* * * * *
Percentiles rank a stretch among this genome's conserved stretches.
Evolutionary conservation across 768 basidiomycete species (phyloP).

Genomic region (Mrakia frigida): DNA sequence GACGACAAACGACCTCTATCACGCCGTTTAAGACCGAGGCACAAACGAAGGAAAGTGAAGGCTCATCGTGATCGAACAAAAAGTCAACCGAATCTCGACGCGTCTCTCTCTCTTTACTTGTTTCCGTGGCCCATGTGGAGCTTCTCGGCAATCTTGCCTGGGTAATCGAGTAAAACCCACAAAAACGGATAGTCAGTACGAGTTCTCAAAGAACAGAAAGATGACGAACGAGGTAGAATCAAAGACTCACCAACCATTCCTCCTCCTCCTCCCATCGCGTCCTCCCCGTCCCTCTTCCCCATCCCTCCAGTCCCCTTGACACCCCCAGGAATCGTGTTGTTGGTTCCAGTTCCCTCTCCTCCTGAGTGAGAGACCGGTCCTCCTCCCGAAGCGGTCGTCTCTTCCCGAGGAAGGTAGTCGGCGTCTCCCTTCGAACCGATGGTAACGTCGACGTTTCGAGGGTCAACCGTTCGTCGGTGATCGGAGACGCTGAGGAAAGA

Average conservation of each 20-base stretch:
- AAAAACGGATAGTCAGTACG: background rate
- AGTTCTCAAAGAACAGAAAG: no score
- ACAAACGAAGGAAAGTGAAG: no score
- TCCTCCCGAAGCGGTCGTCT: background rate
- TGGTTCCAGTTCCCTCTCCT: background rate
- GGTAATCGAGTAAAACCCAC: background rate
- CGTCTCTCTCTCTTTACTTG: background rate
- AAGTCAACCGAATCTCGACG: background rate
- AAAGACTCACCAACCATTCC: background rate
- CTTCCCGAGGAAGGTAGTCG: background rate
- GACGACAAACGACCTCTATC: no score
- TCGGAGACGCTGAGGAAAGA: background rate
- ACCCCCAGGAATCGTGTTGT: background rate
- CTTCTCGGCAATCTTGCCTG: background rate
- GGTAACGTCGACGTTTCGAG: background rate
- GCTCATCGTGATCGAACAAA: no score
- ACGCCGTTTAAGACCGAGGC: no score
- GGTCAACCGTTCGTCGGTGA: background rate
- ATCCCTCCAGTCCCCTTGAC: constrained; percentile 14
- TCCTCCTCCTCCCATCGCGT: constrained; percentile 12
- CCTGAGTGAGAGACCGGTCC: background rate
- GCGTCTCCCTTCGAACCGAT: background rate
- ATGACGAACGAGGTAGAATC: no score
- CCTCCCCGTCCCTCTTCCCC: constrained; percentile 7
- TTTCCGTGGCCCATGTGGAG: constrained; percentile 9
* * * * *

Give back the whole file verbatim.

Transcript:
Percentiles rank a stretch among this genome's conserved stretches.
Evolutionary conservation across 768 basidiomycete species (phyloP).

Genomic region (Mrakia frigida): DNA sequence GACGACAAACGACCTCTATCACGCCGTTTAAGACCGAGGCACAAACGAAGGAAAGTGAAGGCTCATCGTGATCGAACAAAAAGTCAACCGAATCTCGACGCGTCTCTCTCTCTTTACTTGTTTCCGTGGCCCATGTGGAGCTTCTCGGCAATCTTGCCTGGGTAATCGAGTAAAACCCACAAAAACGGATAGTCAGTACGAGTTCTCAAAGAACAGAAAGATGACGAACGAGGTAGAATCAAAGACTCACCAACCATTCCTCCTCCTCCTCCCATCGCGTCCTCCCCGTCCCTCTTCCCCATCCCTCCAGTCCCCTTGACACCCCCAGGAATCGTGTTGTTGGTTCCAGTTCCCTCTCCTCCTGAGTGAGAGACCGGTCCTCCTCCCGAAGCGGTCGTCTCTTCCCGAGGAAGGTAGTCGGCGTCTCCCTTCGAACCGATGGTAACGTCGACGTTTCGAGGGTCAACCGTTCGTCGGTGATCGGAGACGCTGAGGAAAGA

Average conservation of each 20-base stretch:
- AAAAACGGATAGTCAGTACG: background rate
- AGTTCTCAAAGAACAGAAAG: no score
- ACAAACGAAGGAAAGTGAAG: no score
- TCCTCCCGAAGCGGTCGTCT: background rate
- TGGTTCCAGTTCCCTCTCCT: background rate
- GGTAATCGAGTAAAACCCAC: background rate
- CGTCTCTCTCTCTTTACTTG: background rate
- AAGTCAACCGAATCTCGACG: background rate
- AAAGACTCACCAACCATTCC: background rate
- CTTCCCGAGGAAGGTAGTCG: background rate
- GACGACAAACGACCTCTATC: no score
- TCGGAGACGCTGAGGAAAGA: background rate
- ACCCCCAGGAATCGTGTTGT: background rate
- CTTCTCGGCAATCTTGCCTG: background rate
- GGTAACGTCGACGTTTCGAG: background rate
- GCTCATCGTGATCGAACAAA: no score
- ACGCCGTTTAAGACCGAGGC: no score
- GGTCAACCGTTCGTCGGTGA: background rate
- ATCCCTCCAGTCCCCTTGAC: constrained; percentile 14
- TCCTCCTCCTCCCATCGCGT: constrained; percentile 12
- CCTGAGTGAGAGACCGGTCC: background rate
- GCGTCTCCCTTCGAACCGAT: background rate
- ATGACGAACGAGGTAGAATC: no score
- CCTCCCCGTCCCTCTTCCCC: constrained; percentile 7
- TTTCCGTGGCCCATGTGGAG: constrained; percentile 9